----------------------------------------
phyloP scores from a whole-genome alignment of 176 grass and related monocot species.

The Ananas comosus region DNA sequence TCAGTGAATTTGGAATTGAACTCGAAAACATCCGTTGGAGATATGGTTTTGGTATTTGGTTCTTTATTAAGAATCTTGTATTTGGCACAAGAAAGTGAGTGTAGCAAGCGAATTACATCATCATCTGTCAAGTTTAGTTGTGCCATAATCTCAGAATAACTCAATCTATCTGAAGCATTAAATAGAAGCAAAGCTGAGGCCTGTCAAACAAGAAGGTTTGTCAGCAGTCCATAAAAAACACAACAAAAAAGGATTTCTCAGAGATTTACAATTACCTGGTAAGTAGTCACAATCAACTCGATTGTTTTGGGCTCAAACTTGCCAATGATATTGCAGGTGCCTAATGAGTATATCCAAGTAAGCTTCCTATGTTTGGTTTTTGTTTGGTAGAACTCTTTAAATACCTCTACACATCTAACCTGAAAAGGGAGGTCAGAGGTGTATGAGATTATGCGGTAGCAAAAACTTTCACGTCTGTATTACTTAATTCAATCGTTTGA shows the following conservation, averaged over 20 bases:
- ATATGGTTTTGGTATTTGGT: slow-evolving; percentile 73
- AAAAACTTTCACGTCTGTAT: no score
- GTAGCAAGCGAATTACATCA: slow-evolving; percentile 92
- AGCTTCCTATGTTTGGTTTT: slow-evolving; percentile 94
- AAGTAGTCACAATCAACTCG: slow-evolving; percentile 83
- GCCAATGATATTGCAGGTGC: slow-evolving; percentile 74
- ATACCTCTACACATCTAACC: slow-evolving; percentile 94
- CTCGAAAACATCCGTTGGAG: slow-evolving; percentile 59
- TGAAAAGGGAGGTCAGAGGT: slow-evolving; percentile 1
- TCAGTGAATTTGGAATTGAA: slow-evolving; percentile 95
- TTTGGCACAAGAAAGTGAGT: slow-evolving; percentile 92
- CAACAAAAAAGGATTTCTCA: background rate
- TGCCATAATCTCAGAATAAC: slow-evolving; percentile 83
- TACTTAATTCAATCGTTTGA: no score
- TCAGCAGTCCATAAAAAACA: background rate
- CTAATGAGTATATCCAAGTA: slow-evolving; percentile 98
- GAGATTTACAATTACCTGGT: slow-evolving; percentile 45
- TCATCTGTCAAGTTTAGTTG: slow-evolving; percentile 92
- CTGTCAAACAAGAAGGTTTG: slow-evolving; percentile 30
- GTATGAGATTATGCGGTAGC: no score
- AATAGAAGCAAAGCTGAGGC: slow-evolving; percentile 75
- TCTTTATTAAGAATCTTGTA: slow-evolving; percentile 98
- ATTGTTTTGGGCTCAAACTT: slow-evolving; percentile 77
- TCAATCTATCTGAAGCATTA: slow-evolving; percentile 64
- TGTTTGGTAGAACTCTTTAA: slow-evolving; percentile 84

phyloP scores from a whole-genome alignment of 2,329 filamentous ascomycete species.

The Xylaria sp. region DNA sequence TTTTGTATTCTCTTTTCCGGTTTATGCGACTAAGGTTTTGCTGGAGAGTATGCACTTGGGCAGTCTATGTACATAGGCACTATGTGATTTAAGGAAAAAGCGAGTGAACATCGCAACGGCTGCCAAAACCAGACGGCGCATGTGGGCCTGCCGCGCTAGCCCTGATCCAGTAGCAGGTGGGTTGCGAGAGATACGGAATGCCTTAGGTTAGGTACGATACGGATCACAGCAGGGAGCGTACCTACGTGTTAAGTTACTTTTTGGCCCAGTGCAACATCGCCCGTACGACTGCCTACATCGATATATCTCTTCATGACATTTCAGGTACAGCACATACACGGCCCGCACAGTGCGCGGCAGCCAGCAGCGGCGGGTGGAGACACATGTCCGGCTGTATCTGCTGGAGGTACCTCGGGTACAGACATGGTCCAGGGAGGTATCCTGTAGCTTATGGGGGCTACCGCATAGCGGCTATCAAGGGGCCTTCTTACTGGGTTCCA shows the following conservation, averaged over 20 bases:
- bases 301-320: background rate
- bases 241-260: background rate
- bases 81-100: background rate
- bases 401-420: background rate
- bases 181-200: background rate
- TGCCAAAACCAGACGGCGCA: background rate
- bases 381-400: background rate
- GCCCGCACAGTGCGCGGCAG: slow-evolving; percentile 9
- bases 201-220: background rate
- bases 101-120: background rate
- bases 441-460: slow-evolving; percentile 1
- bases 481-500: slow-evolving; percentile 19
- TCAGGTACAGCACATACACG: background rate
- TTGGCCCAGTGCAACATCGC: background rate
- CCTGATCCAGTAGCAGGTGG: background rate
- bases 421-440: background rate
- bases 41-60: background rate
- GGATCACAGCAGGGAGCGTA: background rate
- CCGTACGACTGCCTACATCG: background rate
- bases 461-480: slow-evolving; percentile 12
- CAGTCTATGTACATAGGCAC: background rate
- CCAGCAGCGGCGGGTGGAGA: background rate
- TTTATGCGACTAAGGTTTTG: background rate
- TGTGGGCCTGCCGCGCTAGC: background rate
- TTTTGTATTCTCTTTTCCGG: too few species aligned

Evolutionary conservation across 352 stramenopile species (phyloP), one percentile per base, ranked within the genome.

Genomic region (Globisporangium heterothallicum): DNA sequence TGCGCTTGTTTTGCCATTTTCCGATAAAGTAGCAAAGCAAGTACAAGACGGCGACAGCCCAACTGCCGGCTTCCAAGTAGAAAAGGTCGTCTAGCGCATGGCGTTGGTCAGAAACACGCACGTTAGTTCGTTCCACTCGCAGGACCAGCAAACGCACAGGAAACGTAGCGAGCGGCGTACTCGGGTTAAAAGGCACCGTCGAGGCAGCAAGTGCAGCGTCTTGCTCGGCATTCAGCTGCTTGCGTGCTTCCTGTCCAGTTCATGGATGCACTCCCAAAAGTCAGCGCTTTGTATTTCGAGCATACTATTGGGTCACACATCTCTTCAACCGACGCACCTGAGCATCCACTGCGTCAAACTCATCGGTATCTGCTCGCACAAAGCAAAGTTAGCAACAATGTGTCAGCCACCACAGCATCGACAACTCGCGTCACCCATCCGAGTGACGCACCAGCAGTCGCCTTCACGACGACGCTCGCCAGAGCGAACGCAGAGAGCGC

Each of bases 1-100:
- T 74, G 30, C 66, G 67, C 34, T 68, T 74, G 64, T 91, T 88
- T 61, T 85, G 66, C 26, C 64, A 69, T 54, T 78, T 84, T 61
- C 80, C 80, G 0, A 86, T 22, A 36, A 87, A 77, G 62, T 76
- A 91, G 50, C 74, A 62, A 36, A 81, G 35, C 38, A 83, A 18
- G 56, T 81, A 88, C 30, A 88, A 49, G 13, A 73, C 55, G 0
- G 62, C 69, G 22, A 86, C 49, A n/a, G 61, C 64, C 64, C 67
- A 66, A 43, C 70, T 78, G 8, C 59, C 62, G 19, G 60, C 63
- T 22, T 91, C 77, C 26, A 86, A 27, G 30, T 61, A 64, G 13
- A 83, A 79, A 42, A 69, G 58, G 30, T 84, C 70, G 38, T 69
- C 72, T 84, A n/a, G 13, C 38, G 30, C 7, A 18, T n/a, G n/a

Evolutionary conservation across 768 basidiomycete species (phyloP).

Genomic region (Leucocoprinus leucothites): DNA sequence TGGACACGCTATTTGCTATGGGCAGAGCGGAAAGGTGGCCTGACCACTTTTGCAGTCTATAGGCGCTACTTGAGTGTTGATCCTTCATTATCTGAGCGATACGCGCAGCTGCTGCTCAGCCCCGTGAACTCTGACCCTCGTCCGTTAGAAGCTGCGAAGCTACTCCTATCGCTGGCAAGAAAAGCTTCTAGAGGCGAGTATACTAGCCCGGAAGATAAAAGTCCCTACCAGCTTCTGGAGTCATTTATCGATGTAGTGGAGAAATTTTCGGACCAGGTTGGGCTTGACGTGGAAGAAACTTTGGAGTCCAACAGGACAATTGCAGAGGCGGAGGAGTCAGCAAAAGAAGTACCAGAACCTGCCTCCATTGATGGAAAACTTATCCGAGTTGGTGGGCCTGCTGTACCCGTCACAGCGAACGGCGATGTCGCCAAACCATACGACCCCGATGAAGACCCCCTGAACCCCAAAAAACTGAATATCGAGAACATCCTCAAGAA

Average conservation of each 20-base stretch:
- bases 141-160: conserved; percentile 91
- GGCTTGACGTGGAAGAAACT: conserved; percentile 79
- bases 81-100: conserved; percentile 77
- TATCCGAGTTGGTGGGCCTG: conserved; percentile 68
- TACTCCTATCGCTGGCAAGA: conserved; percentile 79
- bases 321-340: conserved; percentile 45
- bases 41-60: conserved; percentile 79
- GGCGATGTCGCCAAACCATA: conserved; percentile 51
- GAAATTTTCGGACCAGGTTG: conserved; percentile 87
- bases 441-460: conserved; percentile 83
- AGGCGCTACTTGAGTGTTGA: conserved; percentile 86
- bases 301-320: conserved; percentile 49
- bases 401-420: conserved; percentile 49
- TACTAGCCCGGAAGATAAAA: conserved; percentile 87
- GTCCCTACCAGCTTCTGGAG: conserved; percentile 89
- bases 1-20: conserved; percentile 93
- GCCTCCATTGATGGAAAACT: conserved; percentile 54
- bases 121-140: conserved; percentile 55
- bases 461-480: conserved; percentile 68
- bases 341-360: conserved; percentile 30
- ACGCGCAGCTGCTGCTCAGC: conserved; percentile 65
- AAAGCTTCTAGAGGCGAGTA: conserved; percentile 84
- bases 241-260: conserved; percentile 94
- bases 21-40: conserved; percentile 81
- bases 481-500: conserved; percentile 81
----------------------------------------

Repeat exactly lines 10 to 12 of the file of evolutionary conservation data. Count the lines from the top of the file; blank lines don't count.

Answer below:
- CTCGAAAACATCCGTTGGAG: slow-evolving; percentile 59
- TGAAAAGGGAGGTCAGAGGT: slow-evolving; percentile 1
- TCAGTGAATTTGGAATTGAA: slow-evolving; percentile 95